After nearly a year of fighting against COVID-19, there is light before the end of the tunnel as the vaccine will soon come to the Imperial Valley.
A government advisory panel on Thursday, Dec. 10, backed the use of Pfizer’s COVID-19 vaccine, paving the way for the Food and Drug Administration to grant the vaccine the final green light.
In a 17-4 vote with one abstention, the committee of health experts concluded that the shot appears safe and effective for emergency use in people 16 and older. This means the inoculation will likely become the first approved in the U.S. to beat the virus that’s killed nearly 300,000 Americans.
This was a critical step during this pandemic as the second wave of COVID-19 is overwhelming the Intensive Care Units. As of Dec.10, there were no beds available at El Centro Regional Medical Center. CEO Adolphe Edward said they will receive help from the state this weekend to help them with the patients.
The total active cases in Imperial County surpassed the 1,700 active cases which is the highest number since March.
Imperial County Public Health Officer Dr. Stephen Munday said that they are anxiously waiting for the FDA to approve the Pfizer vaccine so it can be given to the frontline workers as they are the ones who will get the vaccine first.
“We will give to our frontline workers so that we can maintain a strong medical service in Imperial Valley,” Dr. Munday said during a joint press conference. “We are already been doing the behind-the-scenes work to do the logistics and identifying people that will receive the vaccine.”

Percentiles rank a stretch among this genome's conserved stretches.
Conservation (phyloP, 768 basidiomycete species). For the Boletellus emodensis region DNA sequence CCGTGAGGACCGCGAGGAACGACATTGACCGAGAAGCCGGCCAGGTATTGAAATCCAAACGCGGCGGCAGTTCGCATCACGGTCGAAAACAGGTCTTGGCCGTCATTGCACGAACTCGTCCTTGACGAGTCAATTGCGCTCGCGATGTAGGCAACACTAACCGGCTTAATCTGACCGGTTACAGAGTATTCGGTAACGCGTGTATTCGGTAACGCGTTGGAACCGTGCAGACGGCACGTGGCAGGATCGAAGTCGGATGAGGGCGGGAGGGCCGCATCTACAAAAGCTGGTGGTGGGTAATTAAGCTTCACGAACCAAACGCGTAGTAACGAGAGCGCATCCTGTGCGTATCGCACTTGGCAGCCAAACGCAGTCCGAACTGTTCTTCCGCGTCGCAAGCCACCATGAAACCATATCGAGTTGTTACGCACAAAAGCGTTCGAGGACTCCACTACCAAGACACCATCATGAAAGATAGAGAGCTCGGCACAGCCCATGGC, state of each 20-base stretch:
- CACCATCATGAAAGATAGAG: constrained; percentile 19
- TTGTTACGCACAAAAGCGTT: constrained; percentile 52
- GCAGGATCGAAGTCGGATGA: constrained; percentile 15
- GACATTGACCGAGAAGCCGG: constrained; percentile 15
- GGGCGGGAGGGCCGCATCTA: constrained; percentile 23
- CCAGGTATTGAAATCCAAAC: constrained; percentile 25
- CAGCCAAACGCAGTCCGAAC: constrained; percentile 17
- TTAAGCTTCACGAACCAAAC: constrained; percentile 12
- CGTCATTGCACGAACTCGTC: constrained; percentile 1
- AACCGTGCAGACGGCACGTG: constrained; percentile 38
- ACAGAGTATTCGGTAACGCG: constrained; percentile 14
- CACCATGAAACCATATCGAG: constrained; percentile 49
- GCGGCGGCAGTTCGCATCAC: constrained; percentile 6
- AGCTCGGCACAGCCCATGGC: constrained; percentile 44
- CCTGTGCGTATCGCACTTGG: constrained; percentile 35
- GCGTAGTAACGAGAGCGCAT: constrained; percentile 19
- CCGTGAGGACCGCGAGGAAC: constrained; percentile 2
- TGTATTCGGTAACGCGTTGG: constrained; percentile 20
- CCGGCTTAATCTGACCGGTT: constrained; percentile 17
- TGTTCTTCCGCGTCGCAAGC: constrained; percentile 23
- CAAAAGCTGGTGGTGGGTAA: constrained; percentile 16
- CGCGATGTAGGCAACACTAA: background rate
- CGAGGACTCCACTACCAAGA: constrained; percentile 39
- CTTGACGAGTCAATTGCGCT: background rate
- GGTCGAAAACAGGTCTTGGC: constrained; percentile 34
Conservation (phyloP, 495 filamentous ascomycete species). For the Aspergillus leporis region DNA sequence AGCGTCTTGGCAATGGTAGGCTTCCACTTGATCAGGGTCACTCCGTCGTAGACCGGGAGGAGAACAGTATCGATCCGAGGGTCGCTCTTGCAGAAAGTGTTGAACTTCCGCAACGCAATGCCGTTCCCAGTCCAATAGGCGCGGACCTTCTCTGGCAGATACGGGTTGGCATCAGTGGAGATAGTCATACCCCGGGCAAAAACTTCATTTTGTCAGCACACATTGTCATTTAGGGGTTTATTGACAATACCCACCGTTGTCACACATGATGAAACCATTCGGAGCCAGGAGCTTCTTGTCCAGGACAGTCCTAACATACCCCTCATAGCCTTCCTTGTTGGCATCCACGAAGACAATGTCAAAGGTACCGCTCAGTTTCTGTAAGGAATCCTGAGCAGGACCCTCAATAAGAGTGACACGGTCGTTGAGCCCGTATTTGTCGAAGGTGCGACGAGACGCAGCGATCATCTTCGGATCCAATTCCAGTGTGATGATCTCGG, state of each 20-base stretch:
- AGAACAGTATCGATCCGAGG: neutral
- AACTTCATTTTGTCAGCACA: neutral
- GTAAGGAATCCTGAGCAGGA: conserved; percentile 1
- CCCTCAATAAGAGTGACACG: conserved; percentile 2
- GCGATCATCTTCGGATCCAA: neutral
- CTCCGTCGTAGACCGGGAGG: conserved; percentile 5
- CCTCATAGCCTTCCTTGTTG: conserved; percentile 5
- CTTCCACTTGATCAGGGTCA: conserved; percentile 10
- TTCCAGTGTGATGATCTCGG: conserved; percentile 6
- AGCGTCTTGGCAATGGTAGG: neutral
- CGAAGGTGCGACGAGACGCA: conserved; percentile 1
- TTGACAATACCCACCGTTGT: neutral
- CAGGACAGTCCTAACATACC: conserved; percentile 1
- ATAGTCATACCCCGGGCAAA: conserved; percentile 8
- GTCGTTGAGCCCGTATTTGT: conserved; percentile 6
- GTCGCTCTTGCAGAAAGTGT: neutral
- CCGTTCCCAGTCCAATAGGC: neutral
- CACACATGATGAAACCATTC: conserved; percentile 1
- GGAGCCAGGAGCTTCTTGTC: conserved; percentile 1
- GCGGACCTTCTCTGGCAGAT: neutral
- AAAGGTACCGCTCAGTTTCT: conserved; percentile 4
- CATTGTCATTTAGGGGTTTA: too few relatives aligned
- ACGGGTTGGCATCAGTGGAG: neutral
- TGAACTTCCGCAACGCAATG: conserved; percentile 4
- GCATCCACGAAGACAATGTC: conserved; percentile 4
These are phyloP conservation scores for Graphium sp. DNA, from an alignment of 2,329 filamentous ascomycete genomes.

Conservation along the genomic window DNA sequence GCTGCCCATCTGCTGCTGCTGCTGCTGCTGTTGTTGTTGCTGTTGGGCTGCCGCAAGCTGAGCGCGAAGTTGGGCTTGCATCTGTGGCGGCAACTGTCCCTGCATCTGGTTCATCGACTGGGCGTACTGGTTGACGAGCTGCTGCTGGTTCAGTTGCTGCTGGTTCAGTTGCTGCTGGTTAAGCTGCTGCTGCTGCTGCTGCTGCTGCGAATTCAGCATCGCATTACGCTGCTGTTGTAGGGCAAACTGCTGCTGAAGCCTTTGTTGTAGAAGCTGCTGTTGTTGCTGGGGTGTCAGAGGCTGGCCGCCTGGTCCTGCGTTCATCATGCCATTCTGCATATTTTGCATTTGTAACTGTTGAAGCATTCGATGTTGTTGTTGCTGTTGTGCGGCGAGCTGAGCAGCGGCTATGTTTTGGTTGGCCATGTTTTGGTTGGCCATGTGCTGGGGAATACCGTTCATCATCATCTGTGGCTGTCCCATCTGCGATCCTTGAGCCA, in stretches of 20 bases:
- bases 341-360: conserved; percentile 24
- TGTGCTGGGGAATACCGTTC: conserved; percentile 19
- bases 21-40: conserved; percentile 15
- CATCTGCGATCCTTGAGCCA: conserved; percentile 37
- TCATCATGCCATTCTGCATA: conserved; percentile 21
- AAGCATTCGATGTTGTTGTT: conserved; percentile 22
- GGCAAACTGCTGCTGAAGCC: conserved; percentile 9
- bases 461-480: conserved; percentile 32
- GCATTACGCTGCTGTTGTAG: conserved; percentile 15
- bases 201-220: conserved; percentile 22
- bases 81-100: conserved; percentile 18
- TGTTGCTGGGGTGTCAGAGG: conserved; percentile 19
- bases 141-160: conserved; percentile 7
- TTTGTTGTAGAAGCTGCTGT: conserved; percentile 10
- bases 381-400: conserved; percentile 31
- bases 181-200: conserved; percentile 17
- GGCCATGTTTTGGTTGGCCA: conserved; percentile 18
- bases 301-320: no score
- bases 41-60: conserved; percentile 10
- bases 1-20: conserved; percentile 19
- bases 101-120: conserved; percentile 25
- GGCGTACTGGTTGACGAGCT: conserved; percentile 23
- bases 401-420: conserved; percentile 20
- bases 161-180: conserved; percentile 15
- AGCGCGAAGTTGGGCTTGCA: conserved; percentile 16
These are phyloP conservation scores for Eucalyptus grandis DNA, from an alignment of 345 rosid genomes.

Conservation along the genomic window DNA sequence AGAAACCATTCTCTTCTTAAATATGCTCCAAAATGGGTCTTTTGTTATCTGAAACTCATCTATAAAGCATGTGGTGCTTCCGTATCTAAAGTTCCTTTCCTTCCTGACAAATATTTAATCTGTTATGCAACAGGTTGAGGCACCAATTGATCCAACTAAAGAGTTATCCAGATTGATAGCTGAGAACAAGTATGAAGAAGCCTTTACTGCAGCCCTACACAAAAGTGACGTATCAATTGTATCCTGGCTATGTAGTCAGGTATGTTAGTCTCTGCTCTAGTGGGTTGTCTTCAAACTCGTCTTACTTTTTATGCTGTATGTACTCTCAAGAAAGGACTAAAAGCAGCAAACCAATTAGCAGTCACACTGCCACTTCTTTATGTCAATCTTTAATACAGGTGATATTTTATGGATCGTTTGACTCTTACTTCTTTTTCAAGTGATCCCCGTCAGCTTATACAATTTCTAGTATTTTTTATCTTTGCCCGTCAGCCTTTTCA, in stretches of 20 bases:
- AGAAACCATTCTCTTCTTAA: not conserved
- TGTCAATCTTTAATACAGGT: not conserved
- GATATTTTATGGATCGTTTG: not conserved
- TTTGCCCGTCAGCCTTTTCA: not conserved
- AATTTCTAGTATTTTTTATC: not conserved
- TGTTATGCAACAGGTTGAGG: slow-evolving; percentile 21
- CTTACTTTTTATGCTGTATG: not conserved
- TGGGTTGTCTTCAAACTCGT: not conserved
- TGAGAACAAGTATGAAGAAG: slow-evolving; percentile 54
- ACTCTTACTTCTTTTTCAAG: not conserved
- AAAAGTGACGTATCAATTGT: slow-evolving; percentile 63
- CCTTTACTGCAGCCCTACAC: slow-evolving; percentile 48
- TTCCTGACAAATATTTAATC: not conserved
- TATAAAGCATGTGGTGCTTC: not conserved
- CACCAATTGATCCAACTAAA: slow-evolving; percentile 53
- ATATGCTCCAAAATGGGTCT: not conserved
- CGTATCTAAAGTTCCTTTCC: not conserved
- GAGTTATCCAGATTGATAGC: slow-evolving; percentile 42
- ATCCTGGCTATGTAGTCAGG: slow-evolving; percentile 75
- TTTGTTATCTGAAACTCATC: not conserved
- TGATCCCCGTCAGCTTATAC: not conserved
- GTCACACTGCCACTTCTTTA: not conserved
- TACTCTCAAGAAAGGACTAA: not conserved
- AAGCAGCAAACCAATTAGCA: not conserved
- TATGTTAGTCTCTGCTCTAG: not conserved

The county will be receiving 975 dozes of the Pfizer vaccine and 1,200 dozes from Moderna.
“We want to make the biggest impact in our community with what will be getting,” Munday added. “We want to be ready as soon as we get them.
Gov. Gavin Newsom said Californians will likely see the first doses of Pfizer’s new COVID-19 vaccine arrive between Dec. 12 and 15.
The coveted first batch is reserved for health care workers directly caring for COVID-19 patients in hospitals, including psychiatric and prison hospitals, residents and staff in long-term care facilities, paramedics and other emergency medical responders, and workers in dialysis centers, according to priorities set by state and federal health officials.
Imperial County has been hit hard by the second wave as ICU beds are now at capacity. The numbers are going up due to the community spread by people that live in the valley. This is something that local hospitals needed to adapt to.
“With COVID 2.0 our doctors and medical staff have become more sophisticated on how they work and treat their patients as they have learned from the first wave back in March,” said Adolphe Edward, CEO of El Centro Regional Medical Center.